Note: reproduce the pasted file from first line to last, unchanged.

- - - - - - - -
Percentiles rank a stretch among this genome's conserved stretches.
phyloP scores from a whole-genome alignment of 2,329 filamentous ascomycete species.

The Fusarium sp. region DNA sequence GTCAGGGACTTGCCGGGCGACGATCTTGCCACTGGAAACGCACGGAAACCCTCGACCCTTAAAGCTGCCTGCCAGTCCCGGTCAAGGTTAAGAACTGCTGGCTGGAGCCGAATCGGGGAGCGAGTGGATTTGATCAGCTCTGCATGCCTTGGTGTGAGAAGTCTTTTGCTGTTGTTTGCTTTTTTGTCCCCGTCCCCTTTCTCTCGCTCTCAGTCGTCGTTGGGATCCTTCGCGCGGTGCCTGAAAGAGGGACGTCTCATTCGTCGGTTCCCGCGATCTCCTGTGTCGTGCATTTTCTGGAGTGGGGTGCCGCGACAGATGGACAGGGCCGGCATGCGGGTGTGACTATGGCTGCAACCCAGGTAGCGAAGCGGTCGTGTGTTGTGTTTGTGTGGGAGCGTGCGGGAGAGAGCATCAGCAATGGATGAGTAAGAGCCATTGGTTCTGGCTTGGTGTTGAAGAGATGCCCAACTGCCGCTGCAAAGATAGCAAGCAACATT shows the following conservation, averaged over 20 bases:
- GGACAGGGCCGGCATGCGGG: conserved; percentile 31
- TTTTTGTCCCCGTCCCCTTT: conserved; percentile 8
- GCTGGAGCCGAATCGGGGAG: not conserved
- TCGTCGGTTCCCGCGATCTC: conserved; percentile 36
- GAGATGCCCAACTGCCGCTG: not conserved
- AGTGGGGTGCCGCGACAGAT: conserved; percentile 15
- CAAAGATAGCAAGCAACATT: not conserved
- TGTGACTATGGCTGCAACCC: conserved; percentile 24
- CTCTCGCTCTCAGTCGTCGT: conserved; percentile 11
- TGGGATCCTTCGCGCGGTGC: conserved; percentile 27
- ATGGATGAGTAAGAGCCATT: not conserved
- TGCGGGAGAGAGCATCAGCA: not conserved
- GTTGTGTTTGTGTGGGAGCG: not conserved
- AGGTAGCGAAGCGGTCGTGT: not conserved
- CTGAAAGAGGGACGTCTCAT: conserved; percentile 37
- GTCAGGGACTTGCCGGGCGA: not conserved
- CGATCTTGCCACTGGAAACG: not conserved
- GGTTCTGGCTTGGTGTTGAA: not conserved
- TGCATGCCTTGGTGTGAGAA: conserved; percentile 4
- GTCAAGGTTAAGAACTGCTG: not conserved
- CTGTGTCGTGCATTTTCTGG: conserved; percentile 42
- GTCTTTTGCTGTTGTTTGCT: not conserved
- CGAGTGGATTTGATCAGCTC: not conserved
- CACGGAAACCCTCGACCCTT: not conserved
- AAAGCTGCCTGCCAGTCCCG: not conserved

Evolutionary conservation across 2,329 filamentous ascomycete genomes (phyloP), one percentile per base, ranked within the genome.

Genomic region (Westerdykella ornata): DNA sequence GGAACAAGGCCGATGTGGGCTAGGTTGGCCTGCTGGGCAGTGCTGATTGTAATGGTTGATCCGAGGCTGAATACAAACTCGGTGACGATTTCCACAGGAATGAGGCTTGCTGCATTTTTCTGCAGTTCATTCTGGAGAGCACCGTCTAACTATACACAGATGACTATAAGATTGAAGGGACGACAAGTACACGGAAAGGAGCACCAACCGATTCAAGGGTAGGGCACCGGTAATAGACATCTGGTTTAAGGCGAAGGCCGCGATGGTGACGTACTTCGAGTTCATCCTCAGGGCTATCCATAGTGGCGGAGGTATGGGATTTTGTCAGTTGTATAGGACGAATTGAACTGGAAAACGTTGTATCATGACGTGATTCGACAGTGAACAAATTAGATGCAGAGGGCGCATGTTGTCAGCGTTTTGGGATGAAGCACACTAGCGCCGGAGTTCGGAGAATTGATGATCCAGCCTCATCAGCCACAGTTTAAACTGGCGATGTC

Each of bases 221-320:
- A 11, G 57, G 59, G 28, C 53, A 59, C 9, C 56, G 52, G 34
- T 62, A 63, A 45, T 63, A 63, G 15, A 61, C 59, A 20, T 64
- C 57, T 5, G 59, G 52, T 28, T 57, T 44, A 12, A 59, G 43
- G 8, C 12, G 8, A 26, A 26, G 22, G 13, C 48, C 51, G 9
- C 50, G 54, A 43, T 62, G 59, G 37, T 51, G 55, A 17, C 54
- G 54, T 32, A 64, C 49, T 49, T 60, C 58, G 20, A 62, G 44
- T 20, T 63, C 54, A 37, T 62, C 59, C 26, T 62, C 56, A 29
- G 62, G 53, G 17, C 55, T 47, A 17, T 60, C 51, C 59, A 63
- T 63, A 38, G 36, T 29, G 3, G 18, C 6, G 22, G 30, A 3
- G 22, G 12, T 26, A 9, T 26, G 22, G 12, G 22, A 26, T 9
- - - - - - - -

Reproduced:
Percentiles rank a stretch among this genome's conserved stretches.
phyloP scores from a whole-genome alignment of 2,329 filamentous ascomycete species.

The Fusarium sp. region DNA sequence GTCAGGGACTTGCCGGGCGACGATCTTGCCACTGGAAACGCACGGAAACCCTCGACCCTTAAAGCTGCCTGCCAGTCCCGGTCAAGGTTAAGAACTGCTGGCTGGAGCCGAATCGGGGAGCGAGTGGATTTGATCAGCTCTGCATGCCTTGGTGTGAGAAGTCTTTTGCTGTTGTTTGCTTTTTTGTCCCCGTCCCCTTTCTCTCGCTCTCAGTCGTCGTTGGGATCCTTCGCGCGGTGCCTGAAAGAGGGACGTCTCATTCGTCGGTTCCCGCGATCTCCTGTGTCGTGCATTTTCTGGAGTGGGGTGCCGCGACAGATGGACAGGGCCGGCATGCGGGTGTGACTATGGCTGCAACCCAGGTAGCGAAGCGGTCGTGTGTTGTGTTTGTGTGGGAGCGTGCGGGAGAGAGCATCAGCAATGGATGAGTAAGAGCCATTGGTTCTGGCTTGGTGTTGAAGAGATGCCCAACTGCCGCTGCAAAGATAGCAAGCAACATT shows the following conservation, averaged over 20 bases:
- GGACAGGGCCGGCATGCGGG: conserved; percentile 31
- TTTTTGTCCCCGTCCCCTTT: conserved; percentile 8
- GCTGGAGCCGAATCGGGGAG: not conserved
- TCGTCGGTTCCCGCGATCTC: conserved; percentile 36
- GAGATGCCCAACTGCCGCTG: not conserved
- AGTGGGGTGCCGCGACAGAT: conserved; percentile 15
- CAAAGATAGCAAGCAACATT: not conserved
- TGTGACTATGGCTGCAACCC: conserved; percentile 24
- CTCTCGCTCTCAGTCGTCGT: conserved; percentile 11
- TGGGATCCTTCGCGCGGTGC: conserved; percentile 27
- ATGGATGAGTAAGAGCCATT: not conserved
- TGCGGGAGAGAGCATCAGCA: not conserved
- GTTGTGTTTGTGTGGGAGCG: not conserved
- AGGTAGCGAAGCGGTCGTGT: not conserved
- CTGAAAGAGGGACGTCTCAT: conserved; percentile 37
- GTCAGGGACTTGCCGGGCGA: not conserved
- CGATCTTGCCACTGGAAACG: not conserved
- GGTTCTGGCTTGGTGTTGAA: not conserved
- TGCATGCCTTGGTGTGAGAA: conserved; percentile 4
- GTCAAGGTTAAGAACTGCTG: not conserved
- CTGTGTCGTGCATTTTCTGG: conserved; percentile 42
- GTCTTTTGCTGTTGTTTGCT: not conserved
- CGAGTGGATTTGATCAGCTC: not conserved
- CACGGAAACCCTCGACCCTT: not conserved
- AAAGCTGCCTGCCAGTCCCG: not conserved

Evolutionary conservation across 2,329 filamentous ascomycete genomes (phyloP), one percentile per base, ranked within the genome.

Genomic region (Westerdykella ornata): DNA sequence GGAACAAGGCCGATGTGGGCTAGGTTGGCCTGCTGGGCAGTGCTGATTGTAATGGTTGATCCGAGGCTGAATACAAACTCGGTGACGATTTCCACAGGAATGAGGCTTGCTGCATTTTTCTGCAGTTCATTCTGGAGAGCACCGTCTAACTATACACAGATGACTATAAGATTGAAGGGACGACAAGTACACGGAAAGGAGCACCAACCGATTCAAGGGTAGGGCACCGGTAATAGACATCTGGTTTAAGGCGAAGGCCGCGATGGTGACGTACTTCGAGTTCATCCTCAGGGCTATCCATAGTGGCGGAGGTATGGGATTTTGTCAGTTGTATAGGACGAATTGAACTGGAAAACGTTGTATCATGACGTGATTCGACAGTGAACAAATTAGATGCAGAGGGCGCATGTTGTCAGCGTTTTGGGATGAAGCACACTAGCGCCGGAGTTCGGAGAATTGATGATCCAGCCTCATCAGCCACAGTTTAAACTGGCGATGTC

Each of bases 221-320:
- A 11, G 57, G 59, G 28, C 53, A 59, C 9, C 56, G 52, G 34
- T 62, A 63, A 45, T 63, A 63, G 15, A 61, C 59, A 20, T 64
- C 57, T 5, G 59, G 52, T 28, T 57, T 44, A 12, A 59, G 43
- G 8, C 12, G 8, A 26, A 26, G 22, G 13, C 48, C 51, G 9
- C 50, G 54, A 43, T 62, G 59, G 37, T 51, G 55, A 17, C 54
- G 54, T 32, A 64, C 49, T 49, T 60, C 58, G 20, A 62, G 44
- T 20, T 63, C 54, A 37, T 62, C 59, C 26, T 62, C 56, A 29
- G 62, G 53, G 17, C 55, T 47, A 17, T 60, C 51, C 59, A 63
- T 63, A 38, G 36, T 29, G 3, G 18, C 6, G 22, G 30, A 3
- G 22, G 12, T 26, A 9, T 26, G 22, G 12, G 22, A 26, T 9